How costly kids can eat, play and buy you out of home
School trousers, packed lunches, FIFA points – whatever they are – pocket money and biscuits will end up costing quite a bit (maybe even more than £1 million) to raise four children up to the age of 21, writes Leona O'Neill
NORTHERN Ireland is some spot. We have the ceaseless, relentless rain. We have frequent political deadlocks. We have high unemployment and less than fabulous infrastructure. We have the arguing over flags, marches, symbols, names, religion and politics and we have a delicate peace.
And now we have been unveiled officially as the most expensive region to bring up children, according to a new report.
The average cost of bringing up a child to 21 years of age in this corner of the world is £242,413, some £4,000 more than last year and a fair few pound higher that the UK average of £231,843. As a region, we came in just £10,000 behind fancy London.
This makes Northern Ireland more expensive than the averages for England, Scotland or Wales. The report notes that, to look at it another way - a child is now more expensive than the average house, or in my case a palatial mansion.
The study `The Cost of a Child 2016', compiled for the insurer LV= by the Centre for Economics and Business Research, found that the cost of childcare hits families the hardest, with parents dishing out as much as £70,000 on childcare costs.
Apparently we spend some £74,000 on our kids' education and some £19,000 is spent on food for one child up until the age of 21.
We spend £10,000 on clothes and dish out almost £5,000 on pocket money. The average family spends £16,000 on holidays and £9,000 on toys.
I don't think those figures really apply to me, as my family are not average and my children not normal. I have done my own detailed research and am ready to put forward the following statistics.
On top of the spend above, here is the average spend in the O'Neill house per child spanning the period from birth to 21-years-old.
Biscuits are a big thing in our house. We would go through at least six packets per week at a cost of £1 per packet. We're looking at a biscuit total of £6,552 for 21 years.
My middle child trains in football five times per week, at an average cost of £3 a time. This will cost £16,380 over two decades. But this cost will be balanced out when he signs for Manchester City in a few years and buys me a car made out of solid gold with a bejewelled steering wheel and a built-in diamond shining machine.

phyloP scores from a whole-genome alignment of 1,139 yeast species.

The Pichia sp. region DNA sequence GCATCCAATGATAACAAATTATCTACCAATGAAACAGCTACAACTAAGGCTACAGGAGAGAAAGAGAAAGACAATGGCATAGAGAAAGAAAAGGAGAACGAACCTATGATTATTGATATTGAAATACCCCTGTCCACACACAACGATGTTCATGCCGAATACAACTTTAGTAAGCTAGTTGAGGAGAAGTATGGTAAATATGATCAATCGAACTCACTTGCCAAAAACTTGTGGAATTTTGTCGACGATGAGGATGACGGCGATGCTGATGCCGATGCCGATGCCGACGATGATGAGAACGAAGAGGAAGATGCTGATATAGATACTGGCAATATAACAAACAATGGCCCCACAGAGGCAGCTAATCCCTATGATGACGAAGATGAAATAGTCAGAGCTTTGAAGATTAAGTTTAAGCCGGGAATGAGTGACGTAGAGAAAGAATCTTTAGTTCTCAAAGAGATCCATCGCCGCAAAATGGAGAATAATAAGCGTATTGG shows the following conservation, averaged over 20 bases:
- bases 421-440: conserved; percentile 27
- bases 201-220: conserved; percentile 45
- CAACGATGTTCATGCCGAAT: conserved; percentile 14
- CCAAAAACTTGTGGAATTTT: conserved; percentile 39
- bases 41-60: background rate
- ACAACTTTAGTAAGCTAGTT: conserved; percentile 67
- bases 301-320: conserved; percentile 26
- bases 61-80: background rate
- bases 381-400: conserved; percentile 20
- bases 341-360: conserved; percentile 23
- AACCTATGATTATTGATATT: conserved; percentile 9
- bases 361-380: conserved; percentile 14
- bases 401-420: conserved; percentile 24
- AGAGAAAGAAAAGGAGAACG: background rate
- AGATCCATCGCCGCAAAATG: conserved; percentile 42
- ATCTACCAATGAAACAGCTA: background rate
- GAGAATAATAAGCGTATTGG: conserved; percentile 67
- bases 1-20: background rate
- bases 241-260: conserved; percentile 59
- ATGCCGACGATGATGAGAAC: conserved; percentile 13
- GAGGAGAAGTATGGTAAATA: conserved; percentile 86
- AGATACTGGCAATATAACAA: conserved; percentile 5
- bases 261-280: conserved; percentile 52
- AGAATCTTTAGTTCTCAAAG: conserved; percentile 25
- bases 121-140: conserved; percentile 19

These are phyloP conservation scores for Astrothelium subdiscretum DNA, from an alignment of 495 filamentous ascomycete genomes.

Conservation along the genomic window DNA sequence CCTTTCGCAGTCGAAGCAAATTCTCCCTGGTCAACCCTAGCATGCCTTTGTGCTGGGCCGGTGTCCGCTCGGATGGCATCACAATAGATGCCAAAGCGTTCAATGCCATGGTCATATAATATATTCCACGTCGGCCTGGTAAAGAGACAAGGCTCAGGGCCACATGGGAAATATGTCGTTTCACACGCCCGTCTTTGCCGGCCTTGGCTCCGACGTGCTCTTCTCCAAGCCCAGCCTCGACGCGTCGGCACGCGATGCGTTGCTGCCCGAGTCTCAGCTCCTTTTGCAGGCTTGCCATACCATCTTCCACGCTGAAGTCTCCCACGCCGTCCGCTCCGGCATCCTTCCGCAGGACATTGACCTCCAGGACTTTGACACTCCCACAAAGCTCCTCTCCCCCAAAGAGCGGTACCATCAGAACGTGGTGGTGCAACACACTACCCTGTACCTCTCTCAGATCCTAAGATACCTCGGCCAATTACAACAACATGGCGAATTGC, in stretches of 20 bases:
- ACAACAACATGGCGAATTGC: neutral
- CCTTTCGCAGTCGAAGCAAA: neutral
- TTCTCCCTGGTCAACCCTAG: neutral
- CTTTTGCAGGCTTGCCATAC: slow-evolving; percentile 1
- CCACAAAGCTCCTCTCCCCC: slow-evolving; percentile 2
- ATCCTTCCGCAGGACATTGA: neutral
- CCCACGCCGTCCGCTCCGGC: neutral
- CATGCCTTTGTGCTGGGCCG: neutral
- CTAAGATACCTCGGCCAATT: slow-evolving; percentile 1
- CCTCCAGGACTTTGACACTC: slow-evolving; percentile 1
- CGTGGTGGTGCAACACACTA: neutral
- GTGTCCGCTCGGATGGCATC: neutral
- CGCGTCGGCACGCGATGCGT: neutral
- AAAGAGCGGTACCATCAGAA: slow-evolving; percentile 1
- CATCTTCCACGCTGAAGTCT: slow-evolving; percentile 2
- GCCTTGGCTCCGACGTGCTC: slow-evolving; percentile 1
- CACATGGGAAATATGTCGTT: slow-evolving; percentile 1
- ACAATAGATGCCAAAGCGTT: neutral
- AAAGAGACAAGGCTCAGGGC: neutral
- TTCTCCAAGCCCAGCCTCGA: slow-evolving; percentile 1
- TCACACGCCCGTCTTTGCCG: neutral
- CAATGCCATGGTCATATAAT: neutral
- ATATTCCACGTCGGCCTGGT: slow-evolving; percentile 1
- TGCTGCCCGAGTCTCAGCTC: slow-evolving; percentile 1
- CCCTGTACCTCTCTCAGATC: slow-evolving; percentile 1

We have a higher than normal spend on replacing broken stuff. TVs knocked off their perch during wrestling matches, wall mirrors displaced and smashed by footballs, flushed remote controls and mobile phones, a mountain of dropped plates and cups – it all adds up to, I dunno I'm just guessing here, about £100,000 over the 21 year period.
Another huge cost in our house is school lunches, which are purchased in bulk on a Friday evening for gradual consumption during the school week, but are all sneaked and consumed on a Saturday and have to be repurchased on a Sunday and placed in a secret, secure location. Total cost over 21 years - because I'll probably be making soggy cheese sandwiches for lunch boxes until those children are in university - is £26,208.
The cost of replacing school trousers – my sons are experts at putting the knees out of seemingly indestructible material – will run into the thousands and the replacing of coats, due to a certain child rolling them up for goalposts at various locations across the city and district and then coming home without them, will cost at least £3,000.
The replacing of shoes that only last a week due to being dragged along the ground while riding a bike will probably run into £2,000, significantly smaller as I sincerely hope they grow out of that particular habit by 18-years-old.
The purchasing of FIFA points, whatever the hell they are, will run into about £6,200 over 21 years and paying for neighbour's windows broken by footballs will cost maybe £500.
So LV=, there you go. The average cost of bringing up a child in Northern Ireland may well be £242,413, but I'm going to add on a few pounds for biscuits and breakages and the like, round it up to £397,000 and then multiple it by four to get a total of £1,588,212.
Bringing up kids is an expensive business.